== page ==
Journal Articles
The American Biology Teacher. 2017; 794301–304 doi: https://doi.org/10.1525/abt.2017.79.4.301
Published: 01 April 2017
... introduction and implementation in the high school biology classroom. We present a reliable yet inexpensive way of effectively simulating this assay, allowing student exposure to several advanced topics, including immunodetection, clinical diagnostics, and qualitative and quantitative colorimetric analysis...
Journal Articles
The American Biology Teacher. 2017; 792128–134 doi: https://doi.org/10.1525/abt.2017.79.2.128
Published: 01 February 2017
... alleviate this problem. In this guided investigation of evolutionary mechanisms, students use LEGO bricks to simulate how mutation, migration, genetic drift, and natural selection can affect the evolution of a population. This exercise was undertaken and assessed with college introductory biology students...
Includes: Supplementary data
Journal Articles
The American Biology Teacher. 2019; 819665–667 doi: https://doi.org/10.1525/abt.2019.81.9.665
Published: 01 December 2019
...Keith W. Pecor Genetic drift is an important mechanism in microevolution, but it can be more challenging to understand than other mechanisms (e.g., natural selection). This group project allows students to simulate random changes in allelic frequencies over generational time using a few simple...
Journal Articles
The American Biology Teacher. 2015; 776445–451 doi: https://doi.org/10.1525/abt.2015.77.6.445
Published: 01 August 2015
... students to “develop a cumulative, coherent, and usable understanding of science and engineering.” DNA, proteins, enzymes, genetics, and human disease are taught together through the story of patients with Pompe disease as students engage in a simulated clinical assay and genetic analysis and present their...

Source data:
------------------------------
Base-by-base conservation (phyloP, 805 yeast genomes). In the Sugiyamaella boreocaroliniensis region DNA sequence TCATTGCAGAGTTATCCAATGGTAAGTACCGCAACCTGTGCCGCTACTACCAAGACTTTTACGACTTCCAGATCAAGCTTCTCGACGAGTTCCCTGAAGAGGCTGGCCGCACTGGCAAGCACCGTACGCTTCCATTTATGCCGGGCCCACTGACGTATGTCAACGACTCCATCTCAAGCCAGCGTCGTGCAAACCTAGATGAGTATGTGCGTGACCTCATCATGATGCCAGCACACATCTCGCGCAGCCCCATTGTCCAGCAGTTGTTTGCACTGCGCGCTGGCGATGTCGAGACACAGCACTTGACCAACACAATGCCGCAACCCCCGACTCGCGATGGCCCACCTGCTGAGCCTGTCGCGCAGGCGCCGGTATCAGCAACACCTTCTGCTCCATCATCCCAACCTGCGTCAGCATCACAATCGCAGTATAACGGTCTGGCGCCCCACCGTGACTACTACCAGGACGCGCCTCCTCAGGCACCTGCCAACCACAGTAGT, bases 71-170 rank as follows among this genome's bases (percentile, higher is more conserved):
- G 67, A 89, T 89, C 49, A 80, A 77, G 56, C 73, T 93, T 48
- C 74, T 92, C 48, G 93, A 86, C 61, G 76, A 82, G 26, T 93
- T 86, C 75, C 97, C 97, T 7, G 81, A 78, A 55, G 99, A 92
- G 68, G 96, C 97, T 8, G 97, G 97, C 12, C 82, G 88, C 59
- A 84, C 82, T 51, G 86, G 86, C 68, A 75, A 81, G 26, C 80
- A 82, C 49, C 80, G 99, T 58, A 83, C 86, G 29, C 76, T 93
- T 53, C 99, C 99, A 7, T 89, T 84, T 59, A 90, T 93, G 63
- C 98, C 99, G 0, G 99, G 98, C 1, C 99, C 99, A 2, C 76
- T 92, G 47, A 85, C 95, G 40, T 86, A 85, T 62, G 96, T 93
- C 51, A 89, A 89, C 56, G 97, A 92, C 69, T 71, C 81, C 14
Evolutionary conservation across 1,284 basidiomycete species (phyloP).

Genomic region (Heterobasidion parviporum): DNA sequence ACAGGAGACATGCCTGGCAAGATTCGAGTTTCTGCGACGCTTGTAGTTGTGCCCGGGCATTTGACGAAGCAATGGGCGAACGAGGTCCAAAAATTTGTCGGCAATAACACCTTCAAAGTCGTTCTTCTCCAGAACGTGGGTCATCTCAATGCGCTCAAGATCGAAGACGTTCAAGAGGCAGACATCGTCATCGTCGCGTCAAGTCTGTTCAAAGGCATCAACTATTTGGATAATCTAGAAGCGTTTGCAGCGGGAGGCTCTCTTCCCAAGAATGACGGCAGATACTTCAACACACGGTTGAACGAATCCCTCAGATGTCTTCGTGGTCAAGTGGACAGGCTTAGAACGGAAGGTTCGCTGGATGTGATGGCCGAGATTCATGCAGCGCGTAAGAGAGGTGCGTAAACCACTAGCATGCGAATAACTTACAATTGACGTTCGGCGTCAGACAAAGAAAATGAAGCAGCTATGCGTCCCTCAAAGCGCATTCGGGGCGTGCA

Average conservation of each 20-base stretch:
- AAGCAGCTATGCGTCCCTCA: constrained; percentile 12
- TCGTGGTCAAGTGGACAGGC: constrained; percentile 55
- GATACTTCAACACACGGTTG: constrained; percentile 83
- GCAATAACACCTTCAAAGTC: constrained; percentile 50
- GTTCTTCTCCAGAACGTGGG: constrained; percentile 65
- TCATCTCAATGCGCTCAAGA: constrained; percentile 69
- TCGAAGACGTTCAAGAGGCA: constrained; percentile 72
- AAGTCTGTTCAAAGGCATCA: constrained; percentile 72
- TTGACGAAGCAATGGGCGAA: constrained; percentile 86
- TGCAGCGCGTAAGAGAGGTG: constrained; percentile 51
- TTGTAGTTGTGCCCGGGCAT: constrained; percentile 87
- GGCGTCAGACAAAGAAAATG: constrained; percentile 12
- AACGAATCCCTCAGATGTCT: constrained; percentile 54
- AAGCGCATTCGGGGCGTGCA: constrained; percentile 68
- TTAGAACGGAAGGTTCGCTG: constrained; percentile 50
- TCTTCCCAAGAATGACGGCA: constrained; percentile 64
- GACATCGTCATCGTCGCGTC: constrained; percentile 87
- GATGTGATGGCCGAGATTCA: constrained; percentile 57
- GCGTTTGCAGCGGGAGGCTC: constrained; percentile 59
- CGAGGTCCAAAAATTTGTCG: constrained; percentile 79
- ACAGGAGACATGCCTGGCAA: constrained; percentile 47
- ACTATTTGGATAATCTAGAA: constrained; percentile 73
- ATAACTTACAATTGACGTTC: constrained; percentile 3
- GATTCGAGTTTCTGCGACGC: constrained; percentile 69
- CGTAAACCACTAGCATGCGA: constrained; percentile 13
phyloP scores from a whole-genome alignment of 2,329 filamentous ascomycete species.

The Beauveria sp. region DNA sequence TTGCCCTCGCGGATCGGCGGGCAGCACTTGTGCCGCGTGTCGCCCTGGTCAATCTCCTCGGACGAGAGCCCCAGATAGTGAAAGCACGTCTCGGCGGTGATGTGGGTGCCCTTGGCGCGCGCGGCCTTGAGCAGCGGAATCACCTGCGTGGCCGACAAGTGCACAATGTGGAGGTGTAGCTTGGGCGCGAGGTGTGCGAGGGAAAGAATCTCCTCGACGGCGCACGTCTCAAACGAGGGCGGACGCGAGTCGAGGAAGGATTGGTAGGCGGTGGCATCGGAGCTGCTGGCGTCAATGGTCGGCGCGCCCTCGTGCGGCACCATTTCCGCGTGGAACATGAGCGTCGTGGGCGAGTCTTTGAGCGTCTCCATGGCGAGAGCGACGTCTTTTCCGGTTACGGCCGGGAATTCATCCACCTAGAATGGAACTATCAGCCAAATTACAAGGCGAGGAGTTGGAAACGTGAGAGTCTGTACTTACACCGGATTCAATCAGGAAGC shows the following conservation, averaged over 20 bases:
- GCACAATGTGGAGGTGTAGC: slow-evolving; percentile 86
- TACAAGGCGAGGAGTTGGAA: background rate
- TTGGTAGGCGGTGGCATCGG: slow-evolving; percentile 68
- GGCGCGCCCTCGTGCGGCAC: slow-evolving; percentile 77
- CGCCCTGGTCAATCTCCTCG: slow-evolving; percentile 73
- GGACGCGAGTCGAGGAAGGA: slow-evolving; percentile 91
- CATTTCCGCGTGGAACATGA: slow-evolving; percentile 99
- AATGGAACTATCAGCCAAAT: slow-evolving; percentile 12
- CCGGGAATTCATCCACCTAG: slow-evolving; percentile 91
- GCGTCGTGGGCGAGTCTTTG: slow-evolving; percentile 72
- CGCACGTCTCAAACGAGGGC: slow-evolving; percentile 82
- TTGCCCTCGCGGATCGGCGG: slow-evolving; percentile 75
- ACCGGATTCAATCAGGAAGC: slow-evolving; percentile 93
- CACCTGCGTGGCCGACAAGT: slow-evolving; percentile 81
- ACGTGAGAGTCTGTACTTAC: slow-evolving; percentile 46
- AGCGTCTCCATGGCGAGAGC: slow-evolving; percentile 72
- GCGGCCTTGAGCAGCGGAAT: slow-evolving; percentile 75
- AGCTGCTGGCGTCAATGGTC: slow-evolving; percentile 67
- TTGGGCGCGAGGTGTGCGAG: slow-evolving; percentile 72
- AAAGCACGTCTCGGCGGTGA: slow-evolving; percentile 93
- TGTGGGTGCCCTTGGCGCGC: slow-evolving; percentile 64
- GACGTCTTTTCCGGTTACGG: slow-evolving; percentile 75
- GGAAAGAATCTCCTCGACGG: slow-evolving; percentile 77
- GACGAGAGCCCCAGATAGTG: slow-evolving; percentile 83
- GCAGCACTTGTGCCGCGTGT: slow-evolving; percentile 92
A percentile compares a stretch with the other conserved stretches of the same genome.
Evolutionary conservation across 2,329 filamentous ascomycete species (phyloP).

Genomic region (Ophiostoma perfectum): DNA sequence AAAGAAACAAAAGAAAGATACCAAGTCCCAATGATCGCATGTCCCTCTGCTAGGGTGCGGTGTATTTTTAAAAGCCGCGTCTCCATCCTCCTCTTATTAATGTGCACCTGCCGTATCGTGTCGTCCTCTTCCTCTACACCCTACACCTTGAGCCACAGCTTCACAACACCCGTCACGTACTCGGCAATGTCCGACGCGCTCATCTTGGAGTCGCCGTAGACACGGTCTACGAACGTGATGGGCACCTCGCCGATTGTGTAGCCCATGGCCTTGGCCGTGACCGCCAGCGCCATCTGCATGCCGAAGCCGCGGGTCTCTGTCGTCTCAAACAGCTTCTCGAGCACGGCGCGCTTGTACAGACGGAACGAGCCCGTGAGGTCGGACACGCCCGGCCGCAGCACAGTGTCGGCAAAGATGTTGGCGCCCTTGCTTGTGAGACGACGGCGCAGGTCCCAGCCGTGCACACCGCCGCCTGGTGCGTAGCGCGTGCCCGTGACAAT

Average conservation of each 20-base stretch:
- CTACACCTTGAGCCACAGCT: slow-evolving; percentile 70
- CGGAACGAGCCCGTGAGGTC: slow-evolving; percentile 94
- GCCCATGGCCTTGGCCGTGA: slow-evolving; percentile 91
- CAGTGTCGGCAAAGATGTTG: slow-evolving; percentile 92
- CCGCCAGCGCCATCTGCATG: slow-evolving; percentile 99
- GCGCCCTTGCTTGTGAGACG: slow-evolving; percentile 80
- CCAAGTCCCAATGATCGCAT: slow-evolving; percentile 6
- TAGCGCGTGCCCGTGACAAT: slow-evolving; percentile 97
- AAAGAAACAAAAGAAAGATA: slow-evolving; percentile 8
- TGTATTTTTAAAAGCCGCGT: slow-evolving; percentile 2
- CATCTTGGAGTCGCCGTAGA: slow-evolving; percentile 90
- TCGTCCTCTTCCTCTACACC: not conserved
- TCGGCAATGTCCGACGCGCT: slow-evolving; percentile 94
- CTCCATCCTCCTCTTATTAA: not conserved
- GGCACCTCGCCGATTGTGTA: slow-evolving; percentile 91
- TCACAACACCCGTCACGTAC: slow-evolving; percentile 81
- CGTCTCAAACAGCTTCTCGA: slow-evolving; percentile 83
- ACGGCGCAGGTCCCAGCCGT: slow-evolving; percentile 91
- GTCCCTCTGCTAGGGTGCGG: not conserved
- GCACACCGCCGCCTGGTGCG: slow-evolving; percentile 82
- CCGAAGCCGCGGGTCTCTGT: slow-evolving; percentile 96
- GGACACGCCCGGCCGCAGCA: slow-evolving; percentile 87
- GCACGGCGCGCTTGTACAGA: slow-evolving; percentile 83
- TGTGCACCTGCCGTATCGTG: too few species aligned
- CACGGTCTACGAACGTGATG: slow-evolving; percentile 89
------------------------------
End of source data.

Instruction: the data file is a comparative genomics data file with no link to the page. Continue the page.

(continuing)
Journal Articles
The American Biology Teacher. 2014; 767456–458 doi: https://doi.org/10.1525/abt.2014.76.7.7
Published: 01 September 2014
... critical that students leave an introductory biology course with a proficient understanding of these metabolic pathways. This activity/simulation is designed to give students a first-hand, interactive view of the functioning of the electron transport chain and chemiosmosis that occurs during aerobic...
Journal Articles
The American Biology Teacher. 2014; 762132–136 doi: https://doi.org/10.1525/abt.2014.76.2.11
Published: 01 February 2014
... hundred per lecture section. We present a pedagogically sound exercise that utilizes a series of simple and inexpensive simulations to convey the concept of evolution through mutation and natural selection. Questions after each simulation expand student comprehension; a class discussion encourages...
Images
Traditional <b>simulation</b> of natural selection, focusing on phenotypic change ...